Audacious Water
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Audacious Water

Sarah Porter: Shortage (and Abundance) as the New Normal

Credit: Kevin Spencer

By Sarah Porter, director, Kyl Center for Water Policy at Morrison Institute

Central and southern parts of Arizona may have to adjust to receiving significantly lower levels of water from a project that has played a central role in fueling economic and population growth in these regions for nearly 35 years.

But does this news necessarily have implications for Arizona’s future growth? Or can we shift to a new paradigm that relies on ingenuity and decoupling growth from water demand?

The Central Arizona Project and Arizona’s Growth

First, some background. Lake Mead, the massive reservoir that provides Colorado River supplies to Arizona, California, Nevada and Mexico, has been declining as a result of prolonged drought and over-allocation. The three states and Mexico have worked out an agreement, called the Lower Basin Drought Contingency Plan (DCP), to take voluntary cuts to shore up lake levels. The agreement also establishes ground-rules to facilitate voluntary conservation of water supplies in the reservoir.

Colorado River supplies delivered to the Phoenix area, Pinal County and greater Tucson via the 336-mile long Central Arizona Project (CAP) canal have supported economic development and population growth since the first CAP delivery was made back in 1985. Indeed, today, CAP water comprises about 40 percent of the Valley’s water supply.

But CAP users have junior priority on Lake Mead, so they are first in line to take cuts. Farmers in Pinal County stand to be most impacted, but deeper cuts could impact tribes and cities and towns. After months of difficult negotiations, Arizona stakeholders have worked out a complex set of deals to mitigate the effects of those cuts with a combination of funding and water from other sources. With the deal inked on January 31s, the state enacted legislation authorizing Arizona’s participation in the Lower Basin DCP.

Arizona After the CAP Cuts: The Short- and Long-Term Outlook

What does all this mean for Arizona? In the short run, if Colorado River supplies are reduced, farmers in Pinal County will return to pumping groundwater to irrigate their crops. Because Central Arizona receives relatively little precipitation, the water these farmers withdraw will probably not be replenished, and the area will be extra challenged to find water for future demand.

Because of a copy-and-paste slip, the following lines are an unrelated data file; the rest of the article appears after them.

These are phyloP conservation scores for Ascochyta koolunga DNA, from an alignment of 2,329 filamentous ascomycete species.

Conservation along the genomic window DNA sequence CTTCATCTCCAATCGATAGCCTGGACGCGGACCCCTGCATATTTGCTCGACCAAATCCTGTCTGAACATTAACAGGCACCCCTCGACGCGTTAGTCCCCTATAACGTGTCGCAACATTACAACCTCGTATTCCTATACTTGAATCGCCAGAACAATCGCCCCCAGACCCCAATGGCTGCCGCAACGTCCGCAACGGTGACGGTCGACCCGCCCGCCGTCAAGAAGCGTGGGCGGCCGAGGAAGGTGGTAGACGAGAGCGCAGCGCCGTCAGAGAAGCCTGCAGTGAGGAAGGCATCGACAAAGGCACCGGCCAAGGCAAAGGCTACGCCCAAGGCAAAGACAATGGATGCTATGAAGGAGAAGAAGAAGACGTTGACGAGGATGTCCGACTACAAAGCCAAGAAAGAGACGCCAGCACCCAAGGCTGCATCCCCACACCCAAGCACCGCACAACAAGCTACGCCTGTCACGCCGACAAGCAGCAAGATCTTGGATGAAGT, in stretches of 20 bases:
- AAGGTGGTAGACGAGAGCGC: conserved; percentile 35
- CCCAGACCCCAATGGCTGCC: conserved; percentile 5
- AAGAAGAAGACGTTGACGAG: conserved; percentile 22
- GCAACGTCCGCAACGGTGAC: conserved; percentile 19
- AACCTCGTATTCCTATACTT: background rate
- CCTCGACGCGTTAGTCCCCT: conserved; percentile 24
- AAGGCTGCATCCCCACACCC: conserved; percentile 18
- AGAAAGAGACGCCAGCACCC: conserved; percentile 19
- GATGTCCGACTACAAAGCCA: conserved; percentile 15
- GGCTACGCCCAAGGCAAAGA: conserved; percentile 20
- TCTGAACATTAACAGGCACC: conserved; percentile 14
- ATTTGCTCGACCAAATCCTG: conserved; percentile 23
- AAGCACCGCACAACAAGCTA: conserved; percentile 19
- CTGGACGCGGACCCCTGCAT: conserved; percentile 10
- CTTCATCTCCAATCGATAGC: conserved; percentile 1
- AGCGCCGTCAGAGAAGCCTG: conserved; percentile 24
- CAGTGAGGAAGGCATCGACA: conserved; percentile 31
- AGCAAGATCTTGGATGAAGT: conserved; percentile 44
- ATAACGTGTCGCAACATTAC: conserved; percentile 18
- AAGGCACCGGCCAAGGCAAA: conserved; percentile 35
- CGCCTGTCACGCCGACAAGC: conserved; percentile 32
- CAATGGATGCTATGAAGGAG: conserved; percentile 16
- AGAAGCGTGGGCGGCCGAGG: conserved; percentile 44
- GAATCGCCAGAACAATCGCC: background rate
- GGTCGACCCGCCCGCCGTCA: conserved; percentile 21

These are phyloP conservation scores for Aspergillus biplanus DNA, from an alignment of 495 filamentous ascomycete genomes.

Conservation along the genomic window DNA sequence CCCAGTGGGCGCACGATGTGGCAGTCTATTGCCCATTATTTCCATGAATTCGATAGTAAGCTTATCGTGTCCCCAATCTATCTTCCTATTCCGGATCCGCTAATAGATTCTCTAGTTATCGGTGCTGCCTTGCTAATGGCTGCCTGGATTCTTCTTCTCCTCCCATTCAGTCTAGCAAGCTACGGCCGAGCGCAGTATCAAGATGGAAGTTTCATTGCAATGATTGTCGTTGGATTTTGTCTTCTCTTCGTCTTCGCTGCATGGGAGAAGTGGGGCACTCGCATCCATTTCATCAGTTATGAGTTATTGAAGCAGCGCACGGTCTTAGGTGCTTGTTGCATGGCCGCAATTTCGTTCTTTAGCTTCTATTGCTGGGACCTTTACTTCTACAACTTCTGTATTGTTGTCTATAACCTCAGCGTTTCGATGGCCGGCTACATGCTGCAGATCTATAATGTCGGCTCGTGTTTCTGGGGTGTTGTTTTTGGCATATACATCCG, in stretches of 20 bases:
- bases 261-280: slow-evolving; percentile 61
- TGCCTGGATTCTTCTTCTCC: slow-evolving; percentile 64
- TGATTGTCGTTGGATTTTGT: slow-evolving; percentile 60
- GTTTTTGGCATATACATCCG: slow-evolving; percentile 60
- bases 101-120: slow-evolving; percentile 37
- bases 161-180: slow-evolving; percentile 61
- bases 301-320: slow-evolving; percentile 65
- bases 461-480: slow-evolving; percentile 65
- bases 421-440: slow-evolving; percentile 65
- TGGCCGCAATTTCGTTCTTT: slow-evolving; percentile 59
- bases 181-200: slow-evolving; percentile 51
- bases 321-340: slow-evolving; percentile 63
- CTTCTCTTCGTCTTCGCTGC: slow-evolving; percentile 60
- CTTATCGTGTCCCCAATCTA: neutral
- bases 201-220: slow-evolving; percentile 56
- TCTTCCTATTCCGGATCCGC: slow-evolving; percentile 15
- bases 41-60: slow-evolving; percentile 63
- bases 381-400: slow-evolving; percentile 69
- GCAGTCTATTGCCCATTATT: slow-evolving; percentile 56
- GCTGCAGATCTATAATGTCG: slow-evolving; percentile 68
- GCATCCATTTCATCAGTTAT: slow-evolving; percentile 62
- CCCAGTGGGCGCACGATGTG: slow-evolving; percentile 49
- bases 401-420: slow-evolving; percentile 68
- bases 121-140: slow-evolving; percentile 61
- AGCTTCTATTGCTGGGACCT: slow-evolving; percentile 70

Groundwater overdraft was a serious problem for central and southern Arizona back in the 1960s and 70s — the CAP was foremost a “rescue” project to address groundwater mining. So for some water planners, Pinal County’s return to heavy use of non-replenishing groundwater feels like a step backward. For the farmers and others who stand to take the biggest cuts, groundwater pumping is the only viable alternative to severely reducing production — and possibly going out of business.

In the long run, central and southern Arizona will likely have to adjust to reduced CAP supplies. For the most part, municipal water providers have reckoned with this eventuality and have secured supplies to avoid dramatic water rationing scenarios. In older cities, large, diverse water portfolios and their population’s gradual adoption of water efficient technologies and low-water landscaping mean that current water supplies can be stretched to meet some or all new demand. But some newer urban areas have yet to secure water supplies for their future growth. Obtaining that water may be a major challenge for these communities.

‘Shortage as the New Normal’: Why I’m Optimistic about Arizona’s Ability to Adjust

Three things make me optimistic about central and southern Arizona cities’ capacity to adjust to the prospect of “shortage as the new normal” vis-à-vis CAP supplies:

  • First, as a part of the intrastate DCP deal, the Gila River Indian Community has made a large supply of water available to support some 30 years of urban growth.
  • Second, there is still “give” in the system; that is, there remain opportunities for voluntary re-allocations of water (for example, from agricultural use to urban).
  • Third, over the last two decades, population and economic growth have become “decoupled” from water demand — meaning that we can add people and economic activity without a correlated increase in demand.

That decoupling is largely the result of advances in technology, water management and water policy. In working to change the water narrative from one of scarcity to abundance and opportunity, ASU’s Future H2O can play an important role in ensuring that Arizona, the West and other water scarce parts of the world stay water resilient.



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